first published on November 17, 2016 by Matt
If you are a gun owner in the once, a long time ago, formerly golden state of California, 2016 was a very bad year for us. Governor Jerry Brown signed an unprecedented pile of anti-gun bills into law, which has come to be known as “gunmageddon” or “gunpocalypse,” you know, for the children and stuff. On top of that, the ignorant liberal voters just passed Prop 63, which included a plethora of new and some duplicate regulations. If you are like many of us, you might be sitting there scratching your head trying to figure out what to do. That feeling is likely compounded if you are one of the hundreds of thousands of California residents who owns a (formerly) California complaint AR-15 equipped with a bullet button. If you live in a free state and you don’t know what a bullet button is, count yourself lucky.
With the initial passage of these laws, there has been a frantic rush on any make or model of AR based rifle by gun owners, and those who desire to be gun owners. While I would never tell folks not to buy a gun, running out in a hurry while demand is high is a good way to pay too much money for a gun. Despite the left’s current wave of attempts to ban AR-15’s from the state, there are already numerous ways to legally sell California compliant AR based rifles, even after the new laws take effect. Fear not, the California legal AR is not dead. Also, for those who currently own a AR in California, and want to remain in legal compliance with the latest batch of unconstitutional laws (until they get overturned), there are ways to make your rifle comply thus eliminating the need to register your rifle. Given options, I will always opt for NOT registering my guns, and thankfully there are legal ways to avoid that.
I recently set about testing a number of those options, and I will discuss them each, addressing their pros and cons. There are two main categories for accomplishing legal compliance with the new laws which should allow you to legally avoid registering your rifle. One category is magazine/mag release compliance parts and the other is what has been referred to as “featureless.” The first category, which for discussion sake I will just refer to as “compliance,” involves setting your rifle up so that it requires the receiver to be “disassembled” before the magazine can be removed. On the flip side, going “featureless” allows for the use of a standard magazine release, but you have to remove some of the super ultra deadly and dangerous “features” from the rifle. Some of those features include the pistol grip, a flash hider, and the mega deadly collapsible stock. There are other features, but those are the three most common that need to be addressed.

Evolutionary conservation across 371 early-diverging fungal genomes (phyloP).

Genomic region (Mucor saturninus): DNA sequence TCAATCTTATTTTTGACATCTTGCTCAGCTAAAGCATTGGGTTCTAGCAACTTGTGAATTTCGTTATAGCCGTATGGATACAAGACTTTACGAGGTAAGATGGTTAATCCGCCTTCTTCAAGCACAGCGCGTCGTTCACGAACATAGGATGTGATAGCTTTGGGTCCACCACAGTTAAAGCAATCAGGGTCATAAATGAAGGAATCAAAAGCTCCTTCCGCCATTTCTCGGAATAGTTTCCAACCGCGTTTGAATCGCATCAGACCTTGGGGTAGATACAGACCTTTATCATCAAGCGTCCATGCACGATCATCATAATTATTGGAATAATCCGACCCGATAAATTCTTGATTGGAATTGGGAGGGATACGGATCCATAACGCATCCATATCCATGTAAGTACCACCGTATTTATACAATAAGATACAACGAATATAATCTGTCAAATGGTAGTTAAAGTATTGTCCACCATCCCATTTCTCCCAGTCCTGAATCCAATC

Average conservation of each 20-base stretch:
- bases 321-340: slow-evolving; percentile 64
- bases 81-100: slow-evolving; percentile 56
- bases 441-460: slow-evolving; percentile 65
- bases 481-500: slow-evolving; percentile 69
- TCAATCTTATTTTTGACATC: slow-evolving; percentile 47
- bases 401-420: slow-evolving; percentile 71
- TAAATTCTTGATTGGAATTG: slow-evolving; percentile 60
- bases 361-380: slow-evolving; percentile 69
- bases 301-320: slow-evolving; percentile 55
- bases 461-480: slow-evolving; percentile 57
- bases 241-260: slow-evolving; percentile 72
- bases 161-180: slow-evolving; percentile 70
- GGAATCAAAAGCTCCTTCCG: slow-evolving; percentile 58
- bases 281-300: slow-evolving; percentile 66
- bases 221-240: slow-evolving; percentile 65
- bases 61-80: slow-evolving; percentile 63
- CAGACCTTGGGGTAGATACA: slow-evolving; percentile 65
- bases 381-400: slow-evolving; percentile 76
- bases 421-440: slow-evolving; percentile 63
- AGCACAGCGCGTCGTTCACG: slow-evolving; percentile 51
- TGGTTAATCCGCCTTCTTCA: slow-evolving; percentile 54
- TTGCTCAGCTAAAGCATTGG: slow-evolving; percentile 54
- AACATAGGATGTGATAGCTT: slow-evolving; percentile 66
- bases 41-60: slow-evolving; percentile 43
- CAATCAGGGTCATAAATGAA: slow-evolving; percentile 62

Changing out the flash hider for a brake or comp is a simple matter. That hardest part is determining what muzzle device you want to buy. The cheapest (and highly effective) comp I could find was the DPMS Miculek comp ($40) and there are comps that run several hundred dollars. The choices are nearly limitless. One of my all-time favorite muzzle devices for the AR platform, when you consider compensation, muzzle flash, and loudness is the Battlecomp line. I have several Battlecomps on various rifles, including both my duty gun and my wife’s pink rifle. While not cheap, they are a fantastic product.
The collapsible stock is another easily solved problem. The easiest way to resolve it is to buy a Magpul MOE Fixed Carbine stock ($30). It uses the same buffer tube as the collapsible stock and installs easily. Just make sure you buy the correct model stock for the buffer tube you have (commercial vs. milspec).
However, in the case of my wife’s rifle (pictured above), it is not available in pink, or for those of you who do not want to spend another $30, you can make your collapsible stock into a fixed stock very easily, and there a multiple videos on the web that show you how. In the case of my wife’s rifle, due to her shorter arms, she needed the stock much shorter. Once the length was determined, I carefully located a spot where the raised portion on the bottom of the buffer tube was solid aluminum, and not one of the adjustment holes, drilled a small hole through the side of the stock and into the side of that raised portion of the buffer tube. I then tapped the hole and installed a screw, thus making the stock no longer collapsible. Later down the road, the screw can be removed and the stock is back to normal function.
As previously stated, this category include special parts that can be installed on a standard AR which make it so that the receiver has to be disassembled before the magazine can be removed. There are several different takes on this and I have tested two products that fall into this category.
AR MagLock – The AR MagLock ($54.95) is a replacement magazine release that comes with everything needed for installation. You remove the stock mag release, install the AR MagLock (ARML) and once installed, the magazine release will only function with the top half of the receiver opened, thus in theory complying with the new law. There has been no ruling (to my knowledge) by the CA DOJ yet, but in my dumb street cop opinion, it appears to meet all the requirements set forth in the new law.